Pitching to President Obama: What 3 tech startups tried at White House Demo Day
President Barack Obama hosted more than 30 startups at the first-ever White House Demo Day, including a language-learning mobile app, a smart teddy bear named Jerry and a baby monitor that measures vital signs.
By Mallory Hughes
WASHINGTON — In a typical Demo Day for new companies, teams pitch to prospective investors. But this was not typical. At the White House recently, budding startups had a different opportunity—pitching to the President of the United States.
As part of the Startup America initiative to promote entrepreneurial endeavors, President Barack Obama hosted more than 30 startups at the first-ever White House Demo Day, including a language-learning mobile app, a smart teddy bear named Jerry, and a baby monitor that measures vital signs.
“If you are going to present to the president, you want it to be perfect,” said Gina Gotthilf of Duolingo, a free language-learning mobile app that was voted Apple’s iPhone App of the Year in 2013.
Luis von Ahn, inventor of reCAPTCHAand co-founder of Duolingo, told the president that there are about 1.2 billion people in the world learning foreign languages in order to get a better job or to escape poverty. But traditional methods can be expensive.
“I decided to make an app that would teach languages entirely free,” Ahn said. “And today it’s the most popular way to learn languages in the entire world.”
The app, which is designed to look like a game, capitalizes on the addictive quality of mobile gaming applications to teach users vocabulary, reading, writing and speaking.
Obama joked that if he wanted to “spruce up on his Spanish” he would download the app, but he’s “not allowed” to have a smart phone right now.
“It was inspiring to see the president interested in improving language education in the United States,” Gotthilf said.
At a nearby booth, Jerry the Bear, built by Sproutel, a company founded by Aaron Horowitz and Hannah Chung, offered another smart path to education, teaching kids about general nutrition, exercise, sleep and mindfulness.
While conducting interviews of families with members who had Type 1 Diabetes, Horowitz and Chung noticed that the children were using stuffed animals to play doctor, making their own insulin pens and injecting their bears.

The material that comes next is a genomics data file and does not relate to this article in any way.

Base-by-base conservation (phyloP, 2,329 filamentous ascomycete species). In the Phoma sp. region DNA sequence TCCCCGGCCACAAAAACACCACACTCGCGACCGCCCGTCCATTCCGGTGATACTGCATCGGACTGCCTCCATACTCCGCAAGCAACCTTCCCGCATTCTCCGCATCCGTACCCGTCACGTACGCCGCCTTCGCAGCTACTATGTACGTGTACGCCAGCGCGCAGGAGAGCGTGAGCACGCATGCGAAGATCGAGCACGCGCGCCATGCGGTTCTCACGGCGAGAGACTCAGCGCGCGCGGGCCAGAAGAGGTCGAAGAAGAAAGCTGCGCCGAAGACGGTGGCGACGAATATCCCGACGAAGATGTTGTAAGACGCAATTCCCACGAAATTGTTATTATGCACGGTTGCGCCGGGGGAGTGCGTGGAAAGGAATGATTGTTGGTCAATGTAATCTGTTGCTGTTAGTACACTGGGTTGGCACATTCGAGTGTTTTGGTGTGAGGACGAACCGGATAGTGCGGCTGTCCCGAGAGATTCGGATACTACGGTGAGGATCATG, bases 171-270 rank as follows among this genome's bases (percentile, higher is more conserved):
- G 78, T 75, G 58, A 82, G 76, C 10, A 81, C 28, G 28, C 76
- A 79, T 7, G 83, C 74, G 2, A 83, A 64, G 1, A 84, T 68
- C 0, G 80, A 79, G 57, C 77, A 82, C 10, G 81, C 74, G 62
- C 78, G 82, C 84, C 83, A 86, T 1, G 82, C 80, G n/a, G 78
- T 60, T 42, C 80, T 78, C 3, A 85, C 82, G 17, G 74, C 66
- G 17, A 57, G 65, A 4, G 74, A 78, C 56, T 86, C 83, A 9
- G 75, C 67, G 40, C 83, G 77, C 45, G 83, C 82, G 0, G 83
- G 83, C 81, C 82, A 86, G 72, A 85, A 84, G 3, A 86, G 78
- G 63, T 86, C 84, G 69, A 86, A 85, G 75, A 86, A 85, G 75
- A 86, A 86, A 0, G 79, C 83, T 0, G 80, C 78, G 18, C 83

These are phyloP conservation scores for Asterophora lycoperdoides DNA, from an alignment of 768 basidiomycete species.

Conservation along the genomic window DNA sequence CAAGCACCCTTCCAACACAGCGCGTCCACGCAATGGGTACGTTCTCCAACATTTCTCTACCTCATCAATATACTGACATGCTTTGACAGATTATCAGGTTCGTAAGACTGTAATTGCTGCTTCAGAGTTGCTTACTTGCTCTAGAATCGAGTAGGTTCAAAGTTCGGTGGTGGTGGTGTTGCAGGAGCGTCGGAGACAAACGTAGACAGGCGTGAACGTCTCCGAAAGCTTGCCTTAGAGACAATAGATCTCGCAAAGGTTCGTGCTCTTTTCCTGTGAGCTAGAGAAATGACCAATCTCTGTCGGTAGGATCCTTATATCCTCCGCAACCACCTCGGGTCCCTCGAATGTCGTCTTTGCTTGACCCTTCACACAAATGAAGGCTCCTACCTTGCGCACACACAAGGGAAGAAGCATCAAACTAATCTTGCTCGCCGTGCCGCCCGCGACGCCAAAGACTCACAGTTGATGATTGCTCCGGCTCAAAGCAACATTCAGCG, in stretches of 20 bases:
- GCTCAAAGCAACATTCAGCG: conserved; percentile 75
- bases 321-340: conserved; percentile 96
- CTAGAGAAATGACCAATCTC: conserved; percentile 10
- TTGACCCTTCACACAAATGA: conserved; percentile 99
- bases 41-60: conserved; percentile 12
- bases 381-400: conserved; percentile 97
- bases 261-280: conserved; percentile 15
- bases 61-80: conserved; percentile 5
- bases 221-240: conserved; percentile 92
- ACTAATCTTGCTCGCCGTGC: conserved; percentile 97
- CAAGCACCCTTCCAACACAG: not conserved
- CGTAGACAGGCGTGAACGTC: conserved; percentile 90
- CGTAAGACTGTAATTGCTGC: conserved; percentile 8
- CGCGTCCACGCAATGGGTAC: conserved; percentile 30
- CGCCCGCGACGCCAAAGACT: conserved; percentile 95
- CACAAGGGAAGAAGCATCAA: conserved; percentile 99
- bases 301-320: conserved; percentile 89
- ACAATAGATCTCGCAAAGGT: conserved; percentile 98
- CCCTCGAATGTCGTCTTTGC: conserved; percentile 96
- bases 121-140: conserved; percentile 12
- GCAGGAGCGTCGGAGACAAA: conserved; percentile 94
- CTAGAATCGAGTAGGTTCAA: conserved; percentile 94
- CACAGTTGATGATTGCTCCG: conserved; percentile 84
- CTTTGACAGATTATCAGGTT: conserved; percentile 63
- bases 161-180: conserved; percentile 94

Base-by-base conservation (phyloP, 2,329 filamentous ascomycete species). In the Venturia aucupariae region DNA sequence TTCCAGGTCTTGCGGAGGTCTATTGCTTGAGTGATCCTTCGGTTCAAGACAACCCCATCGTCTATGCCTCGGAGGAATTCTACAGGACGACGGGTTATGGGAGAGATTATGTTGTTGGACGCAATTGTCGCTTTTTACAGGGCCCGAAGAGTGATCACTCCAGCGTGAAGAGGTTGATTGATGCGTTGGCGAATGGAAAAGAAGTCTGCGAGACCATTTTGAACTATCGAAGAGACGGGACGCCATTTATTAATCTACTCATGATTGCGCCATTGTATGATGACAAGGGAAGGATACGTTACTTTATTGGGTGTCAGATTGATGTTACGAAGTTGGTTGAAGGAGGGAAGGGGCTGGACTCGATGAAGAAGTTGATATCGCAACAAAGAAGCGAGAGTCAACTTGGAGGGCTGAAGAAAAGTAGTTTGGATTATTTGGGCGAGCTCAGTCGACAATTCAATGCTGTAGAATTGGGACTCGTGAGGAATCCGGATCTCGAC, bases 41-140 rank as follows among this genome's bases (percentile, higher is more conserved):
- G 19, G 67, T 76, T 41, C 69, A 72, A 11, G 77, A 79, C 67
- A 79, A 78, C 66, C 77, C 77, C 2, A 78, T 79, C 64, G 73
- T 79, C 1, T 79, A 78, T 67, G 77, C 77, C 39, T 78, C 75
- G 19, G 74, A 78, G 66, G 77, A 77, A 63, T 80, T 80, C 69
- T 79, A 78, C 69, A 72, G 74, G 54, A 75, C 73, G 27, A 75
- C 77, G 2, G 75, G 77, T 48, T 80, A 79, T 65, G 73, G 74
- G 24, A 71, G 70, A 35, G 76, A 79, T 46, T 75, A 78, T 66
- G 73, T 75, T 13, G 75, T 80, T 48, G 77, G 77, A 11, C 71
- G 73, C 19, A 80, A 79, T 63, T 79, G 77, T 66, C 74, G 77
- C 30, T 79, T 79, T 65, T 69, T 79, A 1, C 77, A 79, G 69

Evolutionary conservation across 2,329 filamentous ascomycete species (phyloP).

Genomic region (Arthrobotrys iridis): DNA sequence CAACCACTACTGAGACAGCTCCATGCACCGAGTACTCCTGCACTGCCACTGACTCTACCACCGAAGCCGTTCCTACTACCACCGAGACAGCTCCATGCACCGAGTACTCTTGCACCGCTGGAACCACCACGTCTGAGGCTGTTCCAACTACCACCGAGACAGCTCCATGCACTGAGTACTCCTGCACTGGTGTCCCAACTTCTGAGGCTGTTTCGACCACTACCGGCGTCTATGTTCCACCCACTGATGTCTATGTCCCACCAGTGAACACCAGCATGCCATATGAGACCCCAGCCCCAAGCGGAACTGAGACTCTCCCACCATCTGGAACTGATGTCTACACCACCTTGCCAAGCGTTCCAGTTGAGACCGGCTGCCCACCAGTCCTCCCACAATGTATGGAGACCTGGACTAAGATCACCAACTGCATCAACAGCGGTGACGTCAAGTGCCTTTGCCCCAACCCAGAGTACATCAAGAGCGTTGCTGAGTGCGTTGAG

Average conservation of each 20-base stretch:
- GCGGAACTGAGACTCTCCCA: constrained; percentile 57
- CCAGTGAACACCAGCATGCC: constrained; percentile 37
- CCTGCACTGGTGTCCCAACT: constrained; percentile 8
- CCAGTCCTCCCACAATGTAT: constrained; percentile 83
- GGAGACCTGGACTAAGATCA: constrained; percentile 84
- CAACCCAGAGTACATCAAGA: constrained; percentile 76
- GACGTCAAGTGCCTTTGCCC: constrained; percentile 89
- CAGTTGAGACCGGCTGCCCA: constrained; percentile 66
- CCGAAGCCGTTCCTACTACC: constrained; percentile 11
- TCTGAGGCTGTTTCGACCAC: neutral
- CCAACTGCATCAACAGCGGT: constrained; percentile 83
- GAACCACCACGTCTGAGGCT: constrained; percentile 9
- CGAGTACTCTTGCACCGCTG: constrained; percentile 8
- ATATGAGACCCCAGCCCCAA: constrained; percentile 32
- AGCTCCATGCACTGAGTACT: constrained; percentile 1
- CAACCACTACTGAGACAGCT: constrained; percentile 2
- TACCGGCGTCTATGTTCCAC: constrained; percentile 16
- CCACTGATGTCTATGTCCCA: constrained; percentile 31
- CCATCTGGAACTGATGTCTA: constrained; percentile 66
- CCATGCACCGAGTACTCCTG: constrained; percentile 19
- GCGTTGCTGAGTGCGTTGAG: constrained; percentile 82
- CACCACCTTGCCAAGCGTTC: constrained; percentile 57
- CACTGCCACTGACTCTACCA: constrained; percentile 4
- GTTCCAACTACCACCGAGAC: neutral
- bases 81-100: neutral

This led to the first iteration of Jerry, the smart teddy bear that speaks its symptoms, like low blood sugar levels, and uses an LED screen on his belly to display the information. Horowitz said his passion is “mechatronics,” which involves artificial intelligence for robotics and user interaction design.
“The next iteration of Jerry will focus on general health and wellness, featuring add-ons for food allergies and asthma,” Horowitz said. This version will be more affordable and is expected to launch in early September.
Cocoon Cam co-founder Siva Nattamai had a different concern when his baby was born. Nattami and his wife experienced stress when their infant was sleeping because they had no way of knowing if she was OK. But a new intelligent video monitor allowed them to do just that.
It was the brainchild of Rubi Sanchez, the founder and CEO of Wearless Tech, Inc., and CTO Pavan Kumar, who co-developed the patent-pending solution to Nattamai’s problem using computer vision and cloud-based data analytics.
“There are a lot of wearables that are trying to break into the industry, but we’ve found that parents aren’t comfortable putting something on their baby,” Sanchez said.
This monitor uses a digital video camera and non-invasive infrared technology to track the baby’s heart rate, respiration and skin temperature from a distance. Then, parents can stream video and wellness information straight to their phones.
In an interview after the event, Sanchez said the next step for Cocoon Cam is obtaining FDA approval, which would allow the company to use its data to contribute to research on the health of newborn babies.
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